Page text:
Expert Alan Cheyne describes an account of a Native American woman whose apparition takes the shape of her childhood myths: “Spider woman came from the ceiling and wrapped me up and sang songs to me. It was then and later when the Deerwoman would come and stand at the foot of my bed.”
Refugees seem to suffer terribly from SP/HH, as the phenomenon is associated with panic disorder and Post-traumatic stress disorder. In Cambodia, SP/HH is translated as “the ghost pushes you down” . In several of these chilling accounts, the apparition takes the shape of individuals who were murdered during the brutal Khmer Rouge regime. Another terrifying example from this culture, documented by Cheyne, is a trio of humanoid creatures covered with fur and with long fangs that leer over the bed.
Among Cambodian refugees in the U.S., the SP/HH encounter is linked to the Sudden Unexpected Nocturnal Death Syndrome (SUNDS), a mysterious pattern of deaths in healthy adults that now appears to be an inherited heart disorder known elsewhere as Brugada syndrome. Nonetheless the folkloric tie to the nightmare remains strong even today. In essence, the Hmong of Cambodia, Laos, Thailand, and Vietnam, consider SP/HH an unsuccessful attempt by a demon to kill the dreamer. The fear of this encounter naturally elevates the fear during SP, resulting in in- tense death anxiety.
Shockingly, in this particular case, it may be that sleep paralysis is a contributing cause of death due to this complex nocebo effect that activates death anxiety amongst those with heart defects. A nocebo is the opposite of a placebo: a belief that actually does one harm.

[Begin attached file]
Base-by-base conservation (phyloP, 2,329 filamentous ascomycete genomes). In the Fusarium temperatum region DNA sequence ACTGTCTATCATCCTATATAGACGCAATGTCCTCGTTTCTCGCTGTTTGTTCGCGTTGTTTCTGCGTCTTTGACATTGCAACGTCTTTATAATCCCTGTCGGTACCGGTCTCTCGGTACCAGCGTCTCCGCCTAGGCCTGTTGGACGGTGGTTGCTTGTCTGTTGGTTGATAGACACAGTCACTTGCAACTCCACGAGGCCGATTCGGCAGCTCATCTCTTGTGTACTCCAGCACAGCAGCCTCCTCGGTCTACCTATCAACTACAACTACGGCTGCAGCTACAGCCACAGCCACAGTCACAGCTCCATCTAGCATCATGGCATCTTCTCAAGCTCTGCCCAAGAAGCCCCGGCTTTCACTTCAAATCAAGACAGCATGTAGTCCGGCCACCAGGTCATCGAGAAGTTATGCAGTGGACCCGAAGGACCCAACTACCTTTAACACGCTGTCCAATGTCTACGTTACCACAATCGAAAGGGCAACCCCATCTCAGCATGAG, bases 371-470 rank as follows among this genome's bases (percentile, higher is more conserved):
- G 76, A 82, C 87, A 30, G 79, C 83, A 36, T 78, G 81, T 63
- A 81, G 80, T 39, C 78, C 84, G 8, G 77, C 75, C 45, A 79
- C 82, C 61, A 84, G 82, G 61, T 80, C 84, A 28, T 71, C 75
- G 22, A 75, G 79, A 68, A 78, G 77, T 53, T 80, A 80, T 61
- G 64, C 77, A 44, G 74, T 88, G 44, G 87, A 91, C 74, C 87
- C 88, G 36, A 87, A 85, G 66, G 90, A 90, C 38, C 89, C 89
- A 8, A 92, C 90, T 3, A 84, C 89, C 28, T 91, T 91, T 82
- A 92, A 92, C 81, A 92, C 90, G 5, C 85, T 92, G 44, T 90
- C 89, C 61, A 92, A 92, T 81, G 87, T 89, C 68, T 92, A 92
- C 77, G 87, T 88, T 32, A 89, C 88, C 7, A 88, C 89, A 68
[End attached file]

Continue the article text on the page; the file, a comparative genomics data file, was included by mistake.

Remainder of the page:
In many cultures, if ancestral spirits are not properly attended to, a rift opens allowing harmful spirits to enter the world.
A weaker interpretation is that the fear of supernatural assault is so great among the Hmong that sleep paralysis may itself be a cause of Post-Traumatic Stress Disorder, a malady that affects millions of the dispossessed and those traumatized by war, natural disasters and sexual assault .
This fine point is still debated and unfortunately, too often taken out of context to suggest that sleep paralysis is deadly in and of itself.
To be clear: sleep paralysis is not deadly in and of itself. The evidence of the Stranger in so many cultures today, as well as throughout history, indicates that people have been coping with this unique vision state for a long time.
What do you see do when the Stranger decides to sit with you? I’d love to hear about your visitations — and how you deal with them — in the comments below or join the conversation on my Facebook page.
This essay is adapted from my book Sleep paralysis.
1 Conesa-Sevilla, J. (2004). Wrestling with ghosts: A personal and scientific account of sleep paralysis. Xlibris, p. 27.
2 Law, S. and Kirmayer, L., (2005). Inuit interpretations of sleep paralysis. Transcultural Psychiatry, 42(1), p. 206
3 de Sá, JFR and Sérgio Mota-Rolim (2016). Sleep paralysis in Brazilian folklore and other cultures: A brief review. Frontiers in Psychology, 7: 1294.
4 Cheyne, J.A. (2001). The ominous numinous: Sensed presence and ‘other’ hallucinations. Journal of Consciousness Studies, 8, no 5- 7, pp. 133-150.
5 Hinton, D., Pich, V., Chhean, D., and Pollack, M. (2005). The ghost pushes you down: sleep paralysis-type panic attacks in a Khmer refugee population. Transcultural Psychiatry, 42(1), pp. 46- 77.
6 Adler, S. (2011). Sleep paralysis: Night-mares, nocebos, and the mind- body connection. New Brunswick, NJ: Rutgers University Press, p. 130.
7 Hinton et al., p. 68.